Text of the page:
Encyclopaedia Britannica admits defeat – allows users to add content
Encyclopaedia Britannica has for years resisted pressure to join Wikipedia in allowing just anyone to submit content – relying instead on 100 full-time editors and 4,000 ‘expert contributors’. As a result, it’s slow to react to events and studies have shown that it’s comparably error-ridden .
In the next 24 hours, however, the Encyclopaedia’s website will begin accepting user-generated content. However, it still won’t be as free as Wikipedia – any changes or additions will have to be vetted by the site’s “experts”, and any would-be editors will have to register their real name and address(!) before being allowed to contribute.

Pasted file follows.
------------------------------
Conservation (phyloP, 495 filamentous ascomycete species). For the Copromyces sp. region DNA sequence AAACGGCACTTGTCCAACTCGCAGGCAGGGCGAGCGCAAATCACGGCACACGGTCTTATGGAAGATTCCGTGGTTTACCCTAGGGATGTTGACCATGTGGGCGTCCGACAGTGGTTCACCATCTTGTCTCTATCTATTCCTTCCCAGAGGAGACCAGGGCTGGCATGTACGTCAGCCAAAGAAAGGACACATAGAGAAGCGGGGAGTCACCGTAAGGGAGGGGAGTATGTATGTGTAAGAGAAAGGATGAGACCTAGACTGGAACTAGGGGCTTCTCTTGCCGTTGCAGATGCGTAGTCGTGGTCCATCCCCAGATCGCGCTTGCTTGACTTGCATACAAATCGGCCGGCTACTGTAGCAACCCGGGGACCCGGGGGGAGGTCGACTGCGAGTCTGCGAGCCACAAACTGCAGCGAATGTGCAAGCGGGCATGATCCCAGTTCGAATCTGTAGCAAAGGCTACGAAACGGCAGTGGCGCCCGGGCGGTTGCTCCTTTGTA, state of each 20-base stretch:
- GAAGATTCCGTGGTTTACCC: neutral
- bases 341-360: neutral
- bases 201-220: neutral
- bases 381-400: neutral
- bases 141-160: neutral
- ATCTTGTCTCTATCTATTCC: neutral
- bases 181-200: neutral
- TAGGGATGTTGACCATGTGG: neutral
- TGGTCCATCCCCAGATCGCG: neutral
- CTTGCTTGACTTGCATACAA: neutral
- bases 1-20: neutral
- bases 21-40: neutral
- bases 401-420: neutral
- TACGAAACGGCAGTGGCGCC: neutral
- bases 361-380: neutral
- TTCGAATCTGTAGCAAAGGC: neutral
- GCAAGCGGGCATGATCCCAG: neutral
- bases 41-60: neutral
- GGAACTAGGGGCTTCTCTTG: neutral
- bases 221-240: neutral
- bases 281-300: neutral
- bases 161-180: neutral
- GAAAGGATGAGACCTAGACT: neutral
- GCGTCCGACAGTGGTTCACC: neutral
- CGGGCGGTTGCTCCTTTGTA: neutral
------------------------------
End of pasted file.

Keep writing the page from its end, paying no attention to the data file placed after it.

Still, any changes made will eventually appear in the printed version of the Encylopaedia, which only gets reprinted every two years. I’ll stick with editing Wikipedia, thanks, and take my chances with the spammer police, endless bureaucracy and edit wars.
Encyclopaedia Britannica (via Sydney Morning Herald)
Related posts: T-Mobile adds Last.fm and Wikipedia to its mobile jukebox service | IWF reverses Wikipedia block decision